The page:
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CARE Applauds Congressional Passage of the Water for the World Act

© 2013 Josh Estey/CARE
© 2013 Josh Estey/CARE

ATLANTA (Dec. 18, 2014) –The poverty-fighting organization CARE applauds the passage of Senator Paul Simon Water for the World Act. The legislation was approved by Congress on Tuesday.

The legislation addresses the needs of 2.5 billion people in the world who still do not have access to a toilet and 750 million people who lack access to safe drinking water.

The bill ensures the following:

  • Effective targeting of U.S. Agency for International Development (USAID) funds for water and sanitation towards the world’s poorest
  • Capacity within and effective coordination across U.S. government and USAID programs to maximize impact of water and sanitation
  • Effective monitoring to guarantee long-term, sustainable impacts

Just as importantly, the bill prioritizes water and sanitation as an essential piece of promoting sustainable development.

“The Water for the World Act calls for capacity, focus, strategy and impact,” said Peter Lochery, Director of CARE’s Water Team. “These are key elements required by the Department of State and USAID if they are to fully deliver on the promise of the Paul Simon Water for the Poor Act of 2005 and make best use of precious taxpayer dollars.”

For a family in Africa, Asia, or Latin America, this bill improves access to a safe water source and to a toilet. That means better health, greater dignity, and longer, healthier, more productive lives. It means fewer child deaths from water and sanitation-related diarrheal disease, which is one of the primary killers of children worldwide.

The bill allows for a greater chance for improved food security and nutrition of families. More than one third of malnutrition among young children is thought to be caused by gut dysfunction due to fecal contamination from poor sanitation and a lack of adequate household toilets. Greater access to a nearby water source results in stable and varied household crop-cultivation, even in times of unpredictable rains.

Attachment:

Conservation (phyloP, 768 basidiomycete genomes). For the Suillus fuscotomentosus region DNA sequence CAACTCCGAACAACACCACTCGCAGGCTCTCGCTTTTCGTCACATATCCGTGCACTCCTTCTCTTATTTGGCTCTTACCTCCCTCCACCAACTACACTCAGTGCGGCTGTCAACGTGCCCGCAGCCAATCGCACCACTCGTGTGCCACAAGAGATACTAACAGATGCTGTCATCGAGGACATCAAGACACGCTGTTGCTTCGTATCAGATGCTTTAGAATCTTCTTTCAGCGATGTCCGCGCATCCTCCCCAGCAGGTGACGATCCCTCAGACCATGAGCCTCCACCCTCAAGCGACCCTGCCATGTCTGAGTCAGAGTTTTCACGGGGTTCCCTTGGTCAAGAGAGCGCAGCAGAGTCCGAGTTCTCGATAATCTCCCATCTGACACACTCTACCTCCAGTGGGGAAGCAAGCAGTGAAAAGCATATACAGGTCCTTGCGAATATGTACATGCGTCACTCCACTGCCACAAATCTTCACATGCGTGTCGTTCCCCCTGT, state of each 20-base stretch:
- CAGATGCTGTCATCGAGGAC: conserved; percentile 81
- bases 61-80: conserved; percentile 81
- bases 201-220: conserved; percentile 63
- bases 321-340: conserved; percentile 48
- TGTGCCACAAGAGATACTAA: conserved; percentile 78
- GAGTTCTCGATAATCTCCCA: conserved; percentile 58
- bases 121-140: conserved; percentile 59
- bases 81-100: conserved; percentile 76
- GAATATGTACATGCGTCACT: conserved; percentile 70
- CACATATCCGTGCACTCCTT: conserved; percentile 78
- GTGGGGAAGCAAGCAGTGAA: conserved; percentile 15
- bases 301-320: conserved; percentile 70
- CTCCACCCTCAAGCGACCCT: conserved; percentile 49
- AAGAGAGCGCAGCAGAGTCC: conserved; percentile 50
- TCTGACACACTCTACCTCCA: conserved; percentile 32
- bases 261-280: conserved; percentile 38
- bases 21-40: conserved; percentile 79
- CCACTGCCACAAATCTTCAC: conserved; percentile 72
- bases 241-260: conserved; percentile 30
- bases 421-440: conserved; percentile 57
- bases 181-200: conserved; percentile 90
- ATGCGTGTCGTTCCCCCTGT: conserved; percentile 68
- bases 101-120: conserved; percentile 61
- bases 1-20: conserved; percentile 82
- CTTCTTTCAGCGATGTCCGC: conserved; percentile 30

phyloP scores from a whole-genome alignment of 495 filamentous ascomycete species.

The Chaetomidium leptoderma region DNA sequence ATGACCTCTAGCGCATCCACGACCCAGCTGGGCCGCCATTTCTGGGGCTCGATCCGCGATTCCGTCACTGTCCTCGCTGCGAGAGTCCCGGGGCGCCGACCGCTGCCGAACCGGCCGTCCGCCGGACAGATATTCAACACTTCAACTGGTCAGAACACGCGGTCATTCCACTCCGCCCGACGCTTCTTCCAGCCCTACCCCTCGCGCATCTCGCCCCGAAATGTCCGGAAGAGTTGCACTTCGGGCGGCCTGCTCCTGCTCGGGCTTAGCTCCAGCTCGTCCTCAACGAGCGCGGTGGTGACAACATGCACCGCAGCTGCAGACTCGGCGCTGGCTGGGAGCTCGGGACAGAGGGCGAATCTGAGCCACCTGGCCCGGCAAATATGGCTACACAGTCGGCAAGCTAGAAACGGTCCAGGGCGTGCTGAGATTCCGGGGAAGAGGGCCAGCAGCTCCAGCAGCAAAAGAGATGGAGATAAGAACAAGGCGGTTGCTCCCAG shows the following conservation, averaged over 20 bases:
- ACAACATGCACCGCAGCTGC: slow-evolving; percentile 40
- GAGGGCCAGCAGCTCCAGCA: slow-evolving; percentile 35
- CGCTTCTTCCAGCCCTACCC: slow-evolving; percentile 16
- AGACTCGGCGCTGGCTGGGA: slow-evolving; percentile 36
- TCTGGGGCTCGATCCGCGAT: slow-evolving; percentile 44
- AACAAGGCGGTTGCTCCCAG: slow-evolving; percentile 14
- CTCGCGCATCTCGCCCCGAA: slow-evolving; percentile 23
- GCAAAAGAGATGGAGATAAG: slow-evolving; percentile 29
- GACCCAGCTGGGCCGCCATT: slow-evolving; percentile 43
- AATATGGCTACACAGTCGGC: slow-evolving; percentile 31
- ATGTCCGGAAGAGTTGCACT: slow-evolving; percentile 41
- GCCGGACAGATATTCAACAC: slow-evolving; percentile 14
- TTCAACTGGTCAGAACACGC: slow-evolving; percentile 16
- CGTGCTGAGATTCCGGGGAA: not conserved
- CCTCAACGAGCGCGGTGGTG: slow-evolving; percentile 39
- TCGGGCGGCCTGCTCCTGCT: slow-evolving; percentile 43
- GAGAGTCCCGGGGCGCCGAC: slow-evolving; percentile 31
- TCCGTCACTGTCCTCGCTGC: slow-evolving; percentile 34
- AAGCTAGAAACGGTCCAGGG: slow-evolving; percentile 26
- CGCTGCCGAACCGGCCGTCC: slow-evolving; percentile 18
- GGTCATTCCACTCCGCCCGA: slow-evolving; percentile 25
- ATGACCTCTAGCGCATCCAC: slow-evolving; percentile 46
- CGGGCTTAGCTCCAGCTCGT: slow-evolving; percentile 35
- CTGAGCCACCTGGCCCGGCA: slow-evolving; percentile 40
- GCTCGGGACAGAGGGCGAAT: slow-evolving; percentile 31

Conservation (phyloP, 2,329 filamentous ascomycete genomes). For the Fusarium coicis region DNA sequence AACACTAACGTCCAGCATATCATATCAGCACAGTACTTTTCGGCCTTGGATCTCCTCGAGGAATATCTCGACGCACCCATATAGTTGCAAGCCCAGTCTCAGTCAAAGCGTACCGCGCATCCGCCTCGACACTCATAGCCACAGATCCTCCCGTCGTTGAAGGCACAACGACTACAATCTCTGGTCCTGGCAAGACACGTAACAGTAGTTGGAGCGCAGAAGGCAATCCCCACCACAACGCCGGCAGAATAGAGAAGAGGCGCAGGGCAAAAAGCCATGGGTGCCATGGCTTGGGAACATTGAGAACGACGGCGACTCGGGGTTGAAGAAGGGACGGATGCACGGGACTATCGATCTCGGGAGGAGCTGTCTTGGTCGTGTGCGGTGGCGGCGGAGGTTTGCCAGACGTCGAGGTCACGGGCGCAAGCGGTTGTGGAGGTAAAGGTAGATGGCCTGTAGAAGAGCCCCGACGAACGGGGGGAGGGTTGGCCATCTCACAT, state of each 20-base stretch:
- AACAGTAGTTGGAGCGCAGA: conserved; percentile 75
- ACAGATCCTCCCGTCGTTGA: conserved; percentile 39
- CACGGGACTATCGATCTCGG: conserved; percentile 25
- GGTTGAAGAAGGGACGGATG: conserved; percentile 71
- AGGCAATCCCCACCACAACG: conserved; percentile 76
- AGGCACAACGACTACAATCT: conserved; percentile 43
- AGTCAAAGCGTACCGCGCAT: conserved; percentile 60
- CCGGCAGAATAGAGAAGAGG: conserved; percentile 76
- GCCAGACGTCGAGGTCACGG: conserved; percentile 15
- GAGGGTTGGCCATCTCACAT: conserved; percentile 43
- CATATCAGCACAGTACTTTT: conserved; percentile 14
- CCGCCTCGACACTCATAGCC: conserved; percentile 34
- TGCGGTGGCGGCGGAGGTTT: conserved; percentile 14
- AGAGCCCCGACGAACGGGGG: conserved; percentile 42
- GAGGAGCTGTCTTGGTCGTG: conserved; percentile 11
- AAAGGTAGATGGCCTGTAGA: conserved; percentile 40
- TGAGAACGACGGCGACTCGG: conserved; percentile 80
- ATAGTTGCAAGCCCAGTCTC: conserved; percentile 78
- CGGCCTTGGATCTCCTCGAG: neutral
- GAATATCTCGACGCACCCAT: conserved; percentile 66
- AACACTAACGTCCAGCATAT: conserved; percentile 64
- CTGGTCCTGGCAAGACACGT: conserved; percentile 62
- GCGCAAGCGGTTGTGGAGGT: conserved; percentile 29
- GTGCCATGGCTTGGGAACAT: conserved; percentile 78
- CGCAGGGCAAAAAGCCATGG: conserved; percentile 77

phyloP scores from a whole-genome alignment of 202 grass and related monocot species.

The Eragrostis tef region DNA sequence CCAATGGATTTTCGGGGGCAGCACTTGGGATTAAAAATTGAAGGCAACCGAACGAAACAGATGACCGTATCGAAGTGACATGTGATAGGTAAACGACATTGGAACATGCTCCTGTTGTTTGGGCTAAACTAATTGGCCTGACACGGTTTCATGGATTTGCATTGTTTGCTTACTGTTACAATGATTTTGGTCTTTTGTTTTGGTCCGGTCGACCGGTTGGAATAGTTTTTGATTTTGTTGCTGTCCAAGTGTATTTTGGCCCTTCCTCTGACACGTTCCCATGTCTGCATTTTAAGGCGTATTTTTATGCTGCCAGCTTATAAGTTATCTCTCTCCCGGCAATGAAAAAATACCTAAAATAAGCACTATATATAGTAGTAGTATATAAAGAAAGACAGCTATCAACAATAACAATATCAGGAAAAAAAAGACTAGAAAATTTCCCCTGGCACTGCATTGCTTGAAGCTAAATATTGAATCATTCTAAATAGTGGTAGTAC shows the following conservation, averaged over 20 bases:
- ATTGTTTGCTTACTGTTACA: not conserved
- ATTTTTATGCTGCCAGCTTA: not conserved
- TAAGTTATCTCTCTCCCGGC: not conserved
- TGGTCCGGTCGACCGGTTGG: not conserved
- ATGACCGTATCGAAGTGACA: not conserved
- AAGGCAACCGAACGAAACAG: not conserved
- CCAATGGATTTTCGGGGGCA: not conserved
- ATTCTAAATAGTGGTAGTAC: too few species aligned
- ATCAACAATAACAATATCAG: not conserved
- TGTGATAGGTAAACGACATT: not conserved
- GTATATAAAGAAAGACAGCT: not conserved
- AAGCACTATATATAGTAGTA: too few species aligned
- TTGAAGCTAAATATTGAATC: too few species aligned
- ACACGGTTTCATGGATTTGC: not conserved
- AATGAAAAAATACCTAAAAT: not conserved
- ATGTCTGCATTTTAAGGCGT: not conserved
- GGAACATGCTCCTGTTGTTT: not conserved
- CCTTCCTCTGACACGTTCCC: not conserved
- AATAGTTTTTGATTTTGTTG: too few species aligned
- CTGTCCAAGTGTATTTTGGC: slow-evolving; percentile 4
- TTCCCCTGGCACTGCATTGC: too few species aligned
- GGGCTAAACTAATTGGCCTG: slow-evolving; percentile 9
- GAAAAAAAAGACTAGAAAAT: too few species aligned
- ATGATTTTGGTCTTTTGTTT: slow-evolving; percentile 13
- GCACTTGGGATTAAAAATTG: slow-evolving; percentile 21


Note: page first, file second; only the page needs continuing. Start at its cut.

The bill also should foster greater gender equality. For example, girls can go to school and women can go to work instead of collecting water. When families have access to clean water, this reduces the chances of gender-based violence. Women with water and a toilet nearby are much less likely to be violently attacked or raped while walking to a water source or to open defecate.

CARE has worked on this issue since 2009. CARE has helped to inform the legislation and advocate for its passage, in partnership with a community of more than 80 NGOs and religious organizations who publically endorsed the bill. CARE applauds the tireless efforts of our partners, such as WaterAid, WASH Advocates, InterAction, World Vision, Habitat for Humanity, the Millennium Water Alliance, among others, who dedicated years of advocacy and communications to the issue.

CARE’s citizen advocates played a critical role, persistently communicating the importance of the bill with their congressional representatives, particularly as the bill confronted several barriers to passage in the last few days of this congressional session.

CARE has supported water, sanitation, and hygiene and water resources management activities for over fifty years and currently oversees more than 180 projects in both emergency response and long-term development in more than 40 countries. Our WASH work is focused on sustainability, equity, and coverage at scale, and is inherently cross-sectoral. There is no food security without soil moisture management, no nutritional improvements without safe water to drink, no stable ecosystems without vibrant watersheds, and no healthy schools without access to safe water and hygiene and sanitation facilities.

About CARE:

Founded in 1945 with the creation of the CARE Package®, CARE is a leading humanitarian organization fighting global poverty. CARE places special focus on working alongside poor girls and women because, equipped with the proper resources, they have the power to lift whole families and entire communities out of poverty. Our six decades of experience show that when you empower a girl or woman, she becomes a catalyst, creating ripples of positive change that lift up everyone around her. That’s why girls and women are at the heart of CARE’s community-based efforts to improve education, health, and economic opportunity for everyone. We also work with girls and women to promote social justice, respond to emergencies and confront hunger and climate change. Last year CARE worked in 87 countries and reached more than 97 million people around the world.

Media Contact:

Stephanie Chen, Policy Communications Manager, 202-595-2826, schen@care.org


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